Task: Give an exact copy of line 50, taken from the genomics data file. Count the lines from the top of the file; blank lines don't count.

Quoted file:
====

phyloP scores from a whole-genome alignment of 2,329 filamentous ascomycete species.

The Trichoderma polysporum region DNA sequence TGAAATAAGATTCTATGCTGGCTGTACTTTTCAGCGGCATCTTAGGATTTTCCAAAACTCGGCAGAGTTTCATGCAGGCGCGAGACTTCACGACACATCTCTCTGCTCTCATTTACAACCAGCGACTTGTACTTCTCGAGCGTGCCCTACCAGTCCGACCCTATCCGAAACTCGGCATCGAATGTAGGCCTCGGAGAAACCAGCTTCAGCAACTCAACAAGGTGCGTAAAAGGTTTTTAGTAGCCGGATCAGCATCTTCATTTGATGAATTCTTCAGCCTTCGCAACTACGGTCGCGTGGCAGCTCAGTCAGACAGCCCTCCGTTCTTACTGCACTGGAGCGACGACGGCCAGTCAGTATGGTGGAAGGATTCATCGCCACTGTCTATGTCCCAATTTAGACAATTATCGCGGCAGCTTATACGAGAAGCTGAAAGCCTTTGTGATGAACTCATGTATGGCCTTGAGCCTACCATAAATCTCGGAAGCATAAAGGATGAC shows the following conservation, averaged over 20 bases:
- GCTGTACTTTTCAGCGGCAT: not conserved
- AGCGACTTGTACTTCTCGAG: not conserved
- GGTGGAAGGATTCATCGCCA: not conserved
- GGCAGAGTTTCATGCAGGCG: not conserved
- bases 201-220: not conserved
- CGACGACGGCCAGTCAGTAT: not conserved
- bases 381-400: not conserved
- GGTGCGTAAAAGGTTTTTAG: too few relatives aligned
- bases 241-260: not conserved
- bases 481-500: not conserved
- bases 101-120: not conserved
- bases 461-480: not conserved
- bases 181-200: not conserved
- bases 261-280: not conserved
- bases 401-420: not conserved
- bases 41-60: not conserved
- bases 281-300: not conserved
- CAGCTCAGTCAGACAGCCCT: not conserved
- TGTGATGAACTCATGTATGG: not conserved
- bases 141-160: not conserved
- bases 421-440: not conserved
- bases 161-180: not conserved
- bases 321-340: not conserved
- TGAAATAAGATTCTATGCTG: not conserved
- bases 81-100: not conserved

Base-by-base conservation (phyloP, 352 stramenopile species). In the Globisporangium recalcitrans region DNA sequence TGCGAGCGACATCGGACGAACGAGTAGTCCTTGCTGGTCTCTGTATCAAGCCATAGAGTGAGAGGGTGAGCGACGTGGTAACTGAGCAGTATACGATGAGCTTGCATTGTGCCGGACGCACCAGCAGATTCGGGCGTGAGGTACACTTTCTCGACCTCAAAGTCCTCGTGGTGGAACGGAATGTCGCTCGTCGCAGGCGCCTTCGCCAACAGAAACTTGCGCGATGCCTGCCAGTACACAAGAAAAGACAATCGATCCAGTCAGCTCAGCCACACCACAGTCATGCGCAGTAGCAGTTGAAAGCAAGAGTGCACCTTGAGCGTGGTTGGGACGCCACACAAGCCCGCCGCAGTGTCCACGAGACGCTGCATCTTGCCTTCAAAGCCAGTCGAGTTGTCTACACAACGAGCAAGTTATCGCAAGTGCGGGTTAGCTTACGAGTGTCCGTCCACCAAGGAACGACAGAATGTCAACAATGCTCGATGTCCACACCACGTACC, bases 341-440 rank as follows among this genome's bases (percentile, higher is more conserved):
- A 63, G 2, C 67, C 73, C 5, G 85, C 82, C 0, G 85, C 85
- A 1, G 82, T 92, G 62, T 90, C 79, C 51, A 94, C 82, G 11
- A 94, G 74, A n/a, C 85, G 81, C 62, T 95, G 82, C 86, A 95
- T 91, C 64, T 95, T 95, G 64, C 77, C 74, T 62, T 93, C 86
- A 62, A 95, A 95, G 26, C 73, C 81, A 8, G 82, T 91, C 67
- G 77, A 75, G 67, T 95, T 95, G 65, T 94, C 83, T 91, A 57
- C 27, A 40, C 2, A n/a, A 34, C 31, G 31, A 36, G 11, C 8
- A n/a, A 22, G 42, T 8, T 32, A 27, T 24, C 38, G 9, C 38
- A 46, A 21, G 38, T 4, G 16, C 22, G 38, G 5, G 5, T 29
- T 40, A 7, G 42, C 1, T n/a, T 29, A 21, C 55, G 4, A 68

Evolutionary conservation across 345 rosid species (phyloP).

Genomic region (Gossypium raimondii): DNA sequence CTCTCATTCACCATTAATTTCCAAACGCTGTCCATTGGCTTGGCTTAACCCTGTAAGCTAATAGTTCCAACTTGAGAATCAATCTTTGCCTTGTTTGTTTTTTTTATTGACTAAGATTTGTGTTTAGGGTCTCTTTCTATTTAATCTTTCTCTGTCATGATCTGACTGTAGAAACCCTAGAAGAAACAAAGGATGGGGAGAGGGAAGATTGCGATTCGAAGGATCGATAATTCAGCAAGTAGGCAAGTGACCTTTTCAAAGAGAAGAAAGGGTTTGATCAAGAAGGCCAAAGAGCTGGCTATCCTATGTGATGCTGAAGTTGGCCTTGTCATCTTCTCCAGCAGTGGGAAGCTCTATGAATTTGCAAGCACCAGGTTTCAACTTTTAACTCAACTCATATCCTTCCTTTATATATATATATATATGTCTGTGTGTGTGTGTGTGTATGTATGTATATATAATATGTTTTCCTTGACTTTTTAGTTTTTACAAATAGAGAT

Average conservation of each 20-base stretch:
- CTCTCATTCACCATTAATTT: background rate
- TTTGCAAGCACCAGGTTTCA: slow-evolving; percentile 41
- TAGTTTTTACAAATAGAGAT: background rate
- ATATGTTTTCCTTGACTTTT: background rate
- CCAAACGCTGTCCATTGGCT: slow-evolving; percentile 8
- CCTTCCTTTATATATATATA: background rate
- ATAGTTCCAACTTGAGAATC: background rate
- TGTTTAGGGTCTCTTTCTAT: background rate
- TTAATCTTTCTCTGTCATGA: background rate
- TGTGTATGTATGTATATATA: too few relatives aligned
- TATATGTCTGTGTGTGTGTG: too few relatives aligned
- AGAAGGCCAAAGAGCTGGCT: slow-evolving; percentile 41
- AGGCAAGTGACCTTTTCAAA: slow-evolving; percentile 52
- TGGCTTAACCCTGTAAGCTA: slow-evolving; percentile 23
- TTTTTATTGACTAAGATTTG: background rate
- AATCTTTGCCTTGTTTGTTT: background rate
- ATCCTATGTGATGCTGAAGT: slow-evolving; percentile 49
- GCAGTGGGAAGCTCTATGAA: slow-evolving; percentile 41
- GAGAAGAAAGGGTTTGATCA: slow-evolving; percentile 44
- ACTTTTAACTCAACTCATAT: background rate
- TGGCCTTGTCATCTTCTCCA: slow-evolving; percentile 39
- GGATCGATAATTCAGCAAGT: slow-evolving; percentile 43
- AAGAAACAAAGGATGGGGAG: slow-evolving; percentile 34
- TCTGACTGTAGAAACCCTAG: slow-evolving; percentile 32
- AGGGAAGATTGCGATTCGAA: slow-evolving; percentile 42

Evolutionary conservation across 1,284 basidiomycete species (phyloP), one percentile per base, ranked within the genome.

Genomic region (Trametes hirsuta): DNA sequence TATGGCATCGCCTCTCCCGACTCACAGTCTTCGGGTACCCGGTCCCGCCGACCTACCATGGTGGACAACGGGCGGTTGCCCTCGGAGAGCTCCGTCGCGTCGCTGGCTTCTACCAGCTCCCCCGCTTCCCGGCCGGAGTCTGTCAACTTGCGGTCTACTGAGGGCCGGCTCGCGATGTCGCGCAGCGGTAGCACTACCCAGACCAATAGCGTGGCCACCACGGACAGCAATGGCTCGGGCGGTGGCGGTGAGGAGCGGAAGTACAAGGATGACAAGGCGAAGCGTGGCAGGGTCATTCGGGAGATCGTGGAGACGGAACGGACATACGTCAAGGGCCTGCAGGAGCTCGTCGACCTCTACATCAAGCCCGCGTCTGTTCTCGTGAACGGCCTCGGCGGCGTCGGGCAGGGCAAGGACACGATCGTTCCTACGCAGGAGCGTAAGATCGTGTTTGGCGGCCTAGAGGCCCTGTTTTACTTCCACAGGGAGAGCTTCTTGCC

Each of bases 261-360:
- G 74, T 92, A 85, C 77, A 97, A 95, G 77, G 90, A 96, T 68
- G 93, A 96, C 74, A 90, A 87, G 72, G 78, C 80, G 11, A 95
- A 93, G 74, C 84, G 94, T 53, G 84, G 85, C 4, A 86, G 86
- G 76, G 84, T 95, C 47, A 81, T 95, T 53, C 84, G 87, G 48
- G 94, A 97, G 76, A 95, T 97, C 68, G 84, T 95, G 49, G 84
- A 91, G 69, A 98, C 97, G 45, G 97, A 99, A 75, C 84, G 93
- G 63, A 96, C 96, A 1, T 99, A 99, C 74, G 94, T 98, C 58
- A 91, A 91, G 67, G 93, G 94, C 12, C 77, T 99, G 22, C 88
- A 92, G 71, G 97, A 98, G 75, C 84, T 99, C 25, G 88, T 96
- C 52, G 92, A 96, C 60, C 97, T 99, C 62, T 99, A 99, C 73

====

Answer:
- TTAATCTTTCTCTGTCATGA: background rate